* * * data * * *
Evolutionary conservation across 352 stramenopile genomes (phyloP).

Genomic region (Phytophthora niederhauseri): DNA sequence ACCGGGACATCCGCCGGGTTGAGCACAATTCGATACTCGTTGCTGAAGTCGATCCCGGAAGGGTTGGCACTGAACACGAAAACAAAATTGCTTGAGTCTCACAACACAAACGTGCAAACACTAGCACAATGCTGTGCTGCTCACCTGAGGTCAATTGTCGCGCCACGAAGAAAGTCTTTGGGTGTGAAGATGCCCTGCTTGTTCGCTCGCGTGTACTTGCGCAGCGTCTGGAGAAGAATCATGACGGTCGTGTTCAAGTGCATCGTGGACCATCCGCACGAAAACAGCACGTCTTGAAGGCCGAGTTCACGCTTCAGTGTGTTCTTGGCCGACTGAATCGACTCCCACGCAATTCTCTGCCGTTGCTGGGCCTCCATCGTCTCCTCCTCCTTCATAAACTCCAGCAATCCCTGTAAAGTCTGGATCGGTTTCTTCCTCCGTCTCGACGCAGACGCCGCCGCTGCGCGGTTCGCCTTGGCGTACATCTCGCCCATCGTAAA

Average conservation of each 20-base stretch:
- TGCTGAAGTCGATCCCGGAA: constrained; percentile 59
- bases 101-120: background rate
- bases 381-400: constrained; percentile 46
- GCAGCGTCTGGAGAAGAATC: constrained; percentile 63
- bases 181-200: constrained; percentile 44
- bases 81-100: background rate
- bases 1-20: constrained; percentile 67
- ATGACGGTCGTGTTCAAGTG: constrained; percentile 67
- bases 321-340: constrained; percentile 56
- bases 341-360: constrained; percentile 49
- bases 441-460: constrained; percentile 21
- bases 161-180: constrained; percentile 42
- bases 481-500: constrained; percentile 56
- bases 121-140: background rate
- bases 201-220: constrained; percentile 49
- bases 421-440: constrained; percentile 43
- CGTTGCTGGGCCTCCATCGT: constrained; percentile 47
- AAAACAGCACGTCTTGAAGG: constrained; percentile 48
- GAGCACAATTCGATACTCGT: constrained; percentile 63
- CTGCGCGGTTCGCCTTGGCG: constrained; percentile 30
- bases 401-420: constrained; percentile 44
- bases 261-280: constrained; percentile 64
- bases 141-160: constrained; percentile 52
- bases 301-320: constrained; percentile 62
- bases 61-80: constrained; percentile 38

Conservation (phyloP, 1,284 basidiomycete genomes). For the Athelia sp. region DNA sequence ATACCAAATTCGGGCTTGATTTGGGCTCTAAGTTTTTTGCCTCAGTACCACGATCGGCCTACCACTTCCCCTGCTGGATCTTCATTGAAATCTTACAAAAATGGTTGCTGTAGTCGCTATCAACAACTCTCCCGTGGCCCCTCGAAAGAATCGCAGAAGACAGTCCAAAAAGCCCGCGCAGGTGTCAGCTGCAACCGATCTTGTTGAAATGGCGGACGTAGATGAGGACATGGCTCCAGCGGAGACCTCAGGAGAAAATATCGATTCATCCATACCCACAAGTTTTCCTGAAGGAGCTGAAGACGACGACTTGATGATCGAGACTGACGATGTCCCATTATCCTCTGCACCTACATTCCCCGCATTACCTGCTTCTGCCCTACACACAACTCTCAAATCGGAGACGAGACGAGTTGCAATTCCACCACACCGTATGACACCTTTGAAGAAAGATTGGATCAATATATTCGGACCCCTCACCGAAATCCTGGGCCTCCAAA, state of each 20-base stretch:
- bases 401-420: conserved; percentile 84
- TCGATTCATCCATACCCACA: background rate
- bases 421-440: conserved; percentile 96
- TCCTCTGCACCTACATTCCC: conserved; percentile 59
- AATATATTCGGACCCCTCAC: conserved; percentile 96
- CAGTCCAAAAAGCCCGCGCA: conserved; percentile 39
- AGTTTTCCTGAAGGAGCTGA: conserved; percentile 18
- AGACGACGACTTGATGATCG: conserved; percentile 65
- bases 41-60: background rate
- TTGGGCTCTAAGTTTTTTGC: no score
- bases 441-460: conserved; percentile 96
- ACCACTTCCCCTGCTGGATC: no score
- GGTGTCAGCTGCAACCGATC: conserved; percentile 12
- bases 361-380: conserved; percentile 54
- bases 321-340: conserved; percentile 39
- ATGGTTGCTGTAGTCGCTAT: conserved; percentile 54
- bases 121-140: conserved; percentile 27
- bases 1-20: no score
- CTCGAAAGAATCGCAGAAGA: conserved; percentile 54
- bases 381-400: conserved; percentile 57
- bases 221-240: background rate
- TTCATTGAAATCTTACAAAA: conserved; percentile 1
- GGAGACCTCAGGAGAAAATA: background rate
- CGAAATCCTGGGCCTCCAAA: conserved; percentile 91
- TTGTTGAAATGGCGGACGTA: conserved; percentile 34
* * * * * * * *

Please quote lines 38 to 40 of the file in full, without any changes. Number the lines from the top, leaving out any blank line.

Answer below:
- bases 41-60: background rate
- TTGGGCTCTAAGTTTTTTGC: no score
- bases 441-460: conserved; percentile 96